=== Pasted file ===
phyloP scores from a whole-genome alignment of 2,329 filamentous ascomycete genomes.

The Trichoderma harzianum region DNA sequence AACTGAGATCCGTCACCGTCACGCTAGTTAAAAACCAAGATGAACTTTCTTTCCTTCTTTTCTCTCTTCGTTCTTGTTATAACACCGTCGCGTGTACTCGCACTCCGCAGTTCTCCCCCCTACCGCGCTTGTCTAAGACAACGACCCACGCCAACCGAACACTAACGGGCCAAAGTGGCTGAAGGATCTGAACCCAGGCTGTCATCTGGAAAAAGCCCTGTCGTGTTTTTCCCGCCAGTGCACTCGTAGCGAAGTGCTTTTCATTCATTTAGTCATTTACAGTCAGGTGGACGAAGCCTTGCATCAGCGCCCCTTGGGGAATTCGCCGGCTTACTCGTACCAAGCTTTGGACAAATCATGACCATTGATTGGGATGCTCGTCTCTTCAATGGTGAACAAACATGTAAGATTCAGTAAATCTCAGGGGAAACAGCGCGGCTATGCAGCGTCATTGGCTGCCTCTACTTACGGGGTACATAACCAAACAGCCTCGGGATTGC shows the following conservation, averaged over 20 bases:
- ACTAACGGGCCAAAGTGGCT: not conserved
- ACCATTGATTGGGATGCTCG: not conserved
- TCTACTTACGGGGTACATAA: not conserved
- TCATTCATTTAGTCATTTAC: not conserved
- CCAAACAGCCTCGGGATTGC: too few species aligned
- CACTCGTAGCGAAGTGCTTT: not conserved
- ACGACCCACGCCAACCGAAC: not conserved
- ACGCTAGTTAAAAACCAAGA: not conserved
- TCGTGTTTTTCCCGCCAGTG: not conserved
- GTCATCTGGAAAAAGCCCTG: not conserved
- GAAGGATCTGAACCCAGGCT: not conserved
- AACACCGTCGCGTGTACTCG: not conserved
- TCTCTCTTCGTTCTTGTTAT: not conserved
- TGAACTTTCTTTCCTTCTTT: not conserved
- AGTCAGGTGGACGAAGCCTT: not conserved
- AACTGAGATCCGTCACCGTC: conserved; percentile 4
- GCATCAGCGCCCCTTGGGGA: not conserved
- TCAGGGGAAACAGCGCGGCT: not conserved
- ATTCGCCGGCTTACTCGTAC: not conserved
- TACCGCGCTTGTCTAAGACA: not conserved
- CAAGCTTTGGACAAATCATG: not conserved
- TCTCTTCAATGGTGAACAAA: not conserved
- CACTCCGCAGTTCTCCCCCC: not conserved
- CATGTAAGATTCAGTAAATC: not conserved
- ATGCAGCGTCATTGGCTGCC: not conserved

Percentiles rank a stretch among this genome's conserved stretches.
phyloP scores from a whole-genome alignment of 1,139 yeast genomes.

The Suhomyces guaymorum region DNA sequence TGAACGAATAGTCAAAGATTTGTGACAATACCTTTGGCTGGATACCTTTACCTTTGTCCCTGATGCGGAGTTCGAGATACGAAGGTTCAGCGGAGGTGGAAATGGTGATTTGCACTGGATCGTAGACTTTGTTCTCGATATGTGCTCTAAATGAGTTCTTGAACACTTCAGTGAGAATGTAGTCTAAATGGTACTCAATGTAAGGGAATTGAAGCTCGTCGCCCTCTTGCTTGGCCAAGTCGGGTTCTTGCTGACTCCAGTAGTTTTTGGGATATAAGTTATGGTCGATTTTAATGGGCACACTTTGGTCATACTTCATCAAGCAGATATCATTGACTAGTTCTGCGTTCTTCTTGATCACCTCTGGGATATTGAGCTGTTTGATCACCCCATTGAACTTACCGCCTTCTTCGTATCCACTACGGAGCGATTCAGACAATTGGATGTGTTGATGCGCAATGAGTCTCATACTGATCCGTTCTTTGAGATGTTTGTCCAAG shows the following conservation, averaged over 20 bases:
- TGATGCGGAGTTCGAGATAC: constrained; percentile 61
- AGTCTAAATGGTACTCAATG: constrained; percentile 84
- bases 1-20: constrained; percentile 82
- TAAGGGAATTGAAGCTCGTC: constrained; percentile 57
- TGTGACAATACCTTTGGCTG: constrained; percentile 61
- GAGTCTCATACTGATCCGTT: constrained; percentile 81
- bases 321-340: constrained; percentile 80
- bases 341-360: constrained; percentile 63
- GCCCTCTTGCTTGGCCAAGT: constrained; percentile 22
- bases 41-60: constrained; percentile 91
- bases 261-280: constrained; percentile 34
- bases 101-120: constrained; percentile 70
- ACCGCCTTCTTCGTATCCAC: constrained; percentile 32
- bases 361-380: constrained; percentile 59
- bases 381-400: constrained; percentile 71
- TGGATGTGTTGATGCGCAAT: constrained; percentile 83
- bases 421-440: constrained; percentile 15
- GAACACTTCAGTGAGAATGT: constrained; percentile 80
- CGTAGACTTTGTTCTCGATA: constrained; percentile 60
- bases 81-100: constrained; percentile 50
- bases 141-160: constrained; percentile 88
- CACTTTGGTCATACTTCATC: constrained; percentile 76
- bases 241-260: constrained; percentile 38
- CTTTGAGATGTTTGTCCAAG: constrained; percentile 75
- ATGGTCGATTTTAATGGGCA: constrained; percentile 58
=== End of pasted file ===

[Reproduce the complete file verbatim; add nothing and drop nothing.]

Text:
phyloP scores from a whole-genome alignment of 2,329 filamentous ascomycete genomes.

The Trichoderma harzianum region DNA sequence AACTGAGATCCGTCACCGTCACGCTAGTTAAAAACCAAGATGAACTTTCTTTCCTTCTTTTCTCTCTTCGTTCTTGTTATAACACCGTCGCGTGTACTCGCACTCCGCAGTTCTCCCCCCTACCGCGCTTGTCTAAGACAACGACCCACGCCAACCGAACACTAACGGGCCAAAGTGGCTGAAGGATCTGAACCCAGGCTGTCATCTGGAAAAAGCCCTGTCGTGTTTTTCCCGCCAGTGCACTCGTAGCGAAGTGCTTTTCATTCATTTAGTCATTTACAGTCAGGTGGACGAAGCCTTGCATCAGCGCCCCTTGGGGAATTCGCCGGCTTACTCGTACCAAGCTTTGGACAAATCATGACCATTGATTGGGATGCTCGTCTCTTCAATGGTGAACAAACATGTAAGATTCAGTAAATCTCAGGGGAAACAGCGCGGCTATGCAGCGTCATTGGCTGCCTCTACTTACGGGGTACATAACCAAACAGCCTCGGGATTGC shows the following conservation, averaged over 20 bases:
- ACTAACGGGCCAAAGTGGCT: not conserved
- ACCATTGATTGGGATGCTCG: not conserved
- TCTACTTACGGGGTACATAA: not conserved
- TCATTCATTTAGTCATTTAC: not conserved
- CCAAACAGCCTCGGGATTGC: too few species aligned
- CACTCGTAGCGAAGTGCTTT: not conserved
- ACGACCCACGCCAACCGAAC: not conserved
- ACGCTAGTTAAAAACCAAGA: not conserved
- TCGTGTTTTTCCCGCCAGTG: not conserved
- GTCATCTGGAAAAAGCCCTG: not conserved
- GAAGGATCTGAACCCAGGCT: not conserved
- AACACCGTCGCGTGTACTCG: not conserved
- TCTCTCTTCGTTCTTGTTAT: not conserved
- TGAACTTTCTTTCCTTCTTT: not conserved
- AGTCAGGTGGACGAAGCCTT: not conserved
- AACTGAGATCCGTCACCGTC: conserved; percentile 4
- GCATCAGCGCCCCTTGGGGA: not conserved
- TCAGGGGAAACAGCGCGGCT: not conserved
- ATTCGCCGGCTTACTCGTAC: not conserved
- TACCGCGCTTGTCTAAGACA: not conserved
- CAAGCTTTGGACAAATCATG: not conserved
- TCTCTTCAATGGTGAACAAA: not conserved
- CACTCCGCAGTTCTCCCCCC: not conserved
- CATGTAAGATTCAGTAAATC: not conserved
- ATGCAGCGTCATTGGCTGCC: not conserved

Percentiles rank a stretch among this genome's conserved stretches.
phyloP scores from a whole-genome alignment of 1,139 yeast genomes.

The Suhomyces guaymorum region DNA sequence TGAACGAATAGTCAAAGATTTGTGACAATACCTTTGGCTGGATACCTTTACCTTTGTCCCTGATGCGGAGTTCGAGATACGAAGGTTCAGCGGAGGTGGAAATGGTGATTTGCACTGGATCGTAGACTTTGTTCTCGATATGTGCTCTAAATGAGTTCTTGAACACTTCAGTGAGAATGTAGTCTAAATGGTACTCAATGTAAGGGAATTGAAGCTCGTCGCCCTCTTGCTTGGCCAAGTCGGGTTCTTGCTGACTCCAGTAGTTTTTGGGATATAAGTTATGGTCGATTTTAATGGGCACACTTTGGTCATACTTCATCAAGCAGATATCATTGACTAGTTCTGCGTTCTTCTTGATCACCTCTGGGATATTGAGCTGTTTGATCACCCCATTGAACTTACCGCCTTCTTCGTATCCACTACGGAGCGATTCAGACAATTGGATGTGTTGATGCGCAATGAGTCTCATACTGATCCGTTCTTTGAGATGTTTGTCCAAG shows the following conservation, averaged over 20 bases:
- TGATGCGGAGTTCGAGATAC: constrained; percentile 61
- AGTCTAAATGGTACTCAATG: constrained; percentile 84
- bases 1-20: constrained; percentile 82
- TAAGGGAATTGAAGCTCGTC: constrained; percentile 57
- TGTGACAATACCTTTGGCTG: constrained; percentile 61
- GAGTCTCATACTGATCCGTT: constrained; percentile 81
- bases 321-340: constrained; percentile 80
- bases 341-360: constrained; percentile 63
- GCCCTCTTGCTTGGCCAAGT: constrained; percentile 22
- bases 41-60: constrained; percentile 91
- bases 261-280: constrained; percentile 34
- bases 101-120: constrained; percentile 70
- ACCGCCTTCTTCGTATCCAC: constrained; percentile 32
- bases 361-380: constrained; percentile 59
- bases 381-400: constrained; percentile 71
- TGGATGTGTTGATGCGCAAT: constrained; percentile 83
- bases 421-440: constrained; percentile 15
- GAACACTTCAGTGAGAATGT: constrained; percentile 80
- CGTAGACTTTGTTCTCGATA: constrained; percentile 60
- bases 81-100: constrained; percentile 50
- bases 141-160: constrained; percentile 88
- CACTTTGGTCATACTTCATC: constrained; percentile 76
- bases 241-260: constrained; percentile 38
- CTTTGAGATGTTTGTCCAAG: constrained; percentile 75
- ATGGTCGATTTTAATGGGCA: constrained; percentile 58